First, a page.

(Using the visit of the magi to advocate that religious traditions should accept input from other traditions, leading to a review of the six broad sources from which Unitarian Universalists look for guidance and inspiration.)
Speaker: Paul K. Davis
Democracy is sacred to Unitarian Universalists. This is concretely expressed as one of our values: “The right of the conscience and the use of the democratic process within our congregations and society at large”. But democracy is not a simple word, it is a complex … read more.
This past year we experienced a great pandemic, perhaps the twentieth or so in recorded history, and it continues. Like previous disease pandemics, it was accompanied by a pandemic of illogic, untruth and selfishness. Let us work, during this new year and new presidential administration, … read more.
My education would lead one to believe modern civilization developed in Europe, after the Middle Ages, and then spread to most of the rest of the world. I have learned that this is a big distortion. I now conclude that civilization has been progressively developing … read more.
In 1847 a young Quaker woman became the first internationally acclaimed American astronomer. Maria Mitchell was the product of ripples through time which I will trace, beginning with her immigrant ancestors. One of them, Peter Folger, even learned Native American languages to properly negotiate and … read more.
There are times when we long to return to normal. If we are smart, we realize it will not be the old normal but a new normal. So, what will change and what will be the same? We cannot always know what will change, but … read more.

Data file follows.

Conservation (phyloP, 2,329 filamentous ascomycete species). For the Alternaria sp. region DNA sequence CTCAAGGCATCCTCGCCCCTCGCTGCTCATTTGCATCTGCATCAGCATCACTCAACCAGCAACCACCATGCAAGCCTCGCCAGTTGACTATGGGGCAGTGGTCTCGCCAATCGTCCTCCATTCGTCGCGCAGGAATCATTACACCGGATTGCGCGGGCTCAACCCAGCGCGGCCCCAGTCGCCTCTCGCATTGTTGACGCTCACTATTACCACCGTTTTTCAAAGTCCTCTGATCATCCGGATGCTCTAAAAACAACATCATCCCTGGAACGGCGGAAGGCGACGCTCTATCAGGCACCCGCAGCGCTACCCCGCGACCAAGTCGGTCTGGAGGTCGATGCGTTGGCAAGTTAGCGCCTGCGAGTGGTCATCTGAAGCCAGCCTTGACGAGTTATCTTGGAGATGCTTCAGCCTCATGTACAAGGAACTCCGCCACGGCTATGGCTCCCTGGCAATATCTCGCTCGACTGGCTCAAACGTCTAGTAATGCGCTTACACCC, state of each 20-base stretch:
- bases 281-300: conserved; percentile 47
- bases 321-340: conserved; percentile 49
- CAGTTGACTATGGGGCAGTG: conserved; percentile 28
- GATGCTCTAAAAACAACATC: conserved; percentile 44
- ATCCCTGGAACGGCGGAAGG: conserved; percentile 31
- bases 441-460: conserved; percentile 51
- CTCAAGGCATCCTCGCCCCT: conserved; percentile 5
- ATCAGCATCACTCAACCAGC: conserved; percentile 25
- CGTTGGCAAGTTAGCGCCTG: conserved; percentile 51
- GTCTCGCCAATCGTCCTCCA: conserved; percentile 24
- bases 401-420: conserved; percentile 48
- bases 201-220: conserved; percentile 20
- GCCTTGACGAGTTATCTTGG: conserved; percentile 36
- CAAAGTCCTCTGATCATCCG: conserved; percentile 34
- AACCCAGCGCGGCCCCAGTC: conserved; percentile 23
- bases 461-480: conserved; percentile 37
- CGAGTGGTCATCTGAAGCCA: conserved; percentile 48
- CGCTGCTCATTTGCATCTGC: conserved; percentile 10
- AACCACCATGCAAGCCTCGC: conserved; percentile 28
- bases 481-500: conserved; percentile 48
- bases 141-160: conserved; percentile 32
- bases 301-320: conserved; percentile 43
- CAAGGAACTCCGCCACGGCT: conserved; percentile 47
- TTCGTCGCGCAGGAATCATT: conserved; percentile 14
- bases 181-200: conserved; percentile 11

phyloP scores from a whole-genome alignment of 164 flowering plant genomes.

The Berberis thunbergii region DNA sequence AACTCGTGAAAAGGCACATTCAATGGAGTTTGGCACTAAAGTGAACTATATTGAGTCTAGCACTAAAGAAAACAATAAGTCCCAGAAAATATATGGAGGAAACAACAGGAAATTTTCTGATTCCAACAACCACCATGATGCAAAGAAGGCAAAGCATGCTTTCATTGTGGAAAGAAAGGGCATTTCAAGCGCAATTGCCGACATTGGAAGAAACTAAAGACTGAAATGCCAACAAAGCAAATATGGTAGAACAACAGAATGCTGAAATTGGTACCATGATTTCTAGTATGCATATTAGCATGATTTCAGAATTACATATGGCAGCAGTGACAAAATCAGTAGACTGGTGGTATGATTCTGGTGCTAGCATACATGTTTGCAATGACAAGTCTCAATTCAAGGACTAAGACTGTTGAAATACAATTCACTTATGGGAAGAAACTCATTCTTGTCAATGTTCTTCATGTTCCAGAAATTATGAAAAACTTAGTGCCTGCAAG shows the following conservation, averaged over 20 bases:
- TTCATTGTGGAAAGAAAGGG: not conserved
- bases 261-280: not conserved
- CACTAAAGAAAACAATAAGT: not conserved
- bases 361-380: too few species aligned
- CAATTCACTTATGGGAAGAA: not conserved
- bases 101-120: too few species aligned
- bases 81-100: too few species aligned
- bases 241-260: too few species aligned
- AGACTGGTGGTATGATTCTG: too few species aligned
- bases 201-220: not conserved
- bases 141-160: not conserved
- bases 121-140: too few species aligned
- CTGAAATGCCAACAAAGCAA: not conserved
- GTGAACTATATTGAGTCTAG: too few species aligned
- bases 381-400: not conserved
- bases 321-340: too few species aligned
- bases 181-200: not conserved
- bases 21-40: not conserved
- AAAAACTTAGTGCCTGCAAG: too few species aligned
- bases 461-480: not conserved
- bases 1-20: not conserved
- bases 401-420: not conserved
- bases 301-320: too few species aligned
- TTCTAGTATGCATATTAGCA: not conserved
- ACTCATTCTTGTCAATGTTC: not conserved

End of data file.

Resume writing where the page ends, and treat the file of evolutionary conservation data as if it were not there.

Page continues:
In my younger days I was perplexed by the mystery of whether the many species of life originated by evolution, as my school books said, or by separate creation, as my church said. This led me to the mystery of how one answers such a question. In tackling those two mysteries, I realize I was choosing between two world views. I was choosing the possibility of advancement instead of idealization of the past; I was choosing progressive change instead of quick fixes; I was choosing the ability of any individual to learn and con-tribute, instead of submitting to authority. And I have found grandeur in this view of life.
Abstract: Sometimes, in life, when we are trying as hard as we can to accomplish an important goal, the best way to proceed is to let loose, and accept help from people and from nature.
Work is what we have to do to earn our way in our society. But work can also be a spiritual experience! “Whistle While You Work” exemplifies a positive attitude toward work. As Unitarian Universalists we believe in “encouragement to spiritual growth in our congregations”. Though the encouragement is occurring here in our congregation, the spiritual growth can occur in our whole lives, including our work. I will draw from my work life, my mother’s work life, and what I have learned from others, to show ways work can be uplifting.
I hold democracy sacred. It is our fifth Unitarian Universalist principle. But what is democracy, and how do we accomplish it? It is not static, but, as our principle says, it is a process. We use it in our congregation, and also in other voluntary organizations. We use it in our civil government. Thousands of years of experience indicates it is neither perfect nor easy, but we still don’t know of anything better. In this two-part series I will draw from my experience and reading to discuss the process of democracy, both in voluntary organizations (looking inward, on June 10) and in our government (looking outward, on June 17). I will emphasize the need for procedure and compromise, the emptiness of democracy without positive values and goals, and the occasional need for civil disobedience.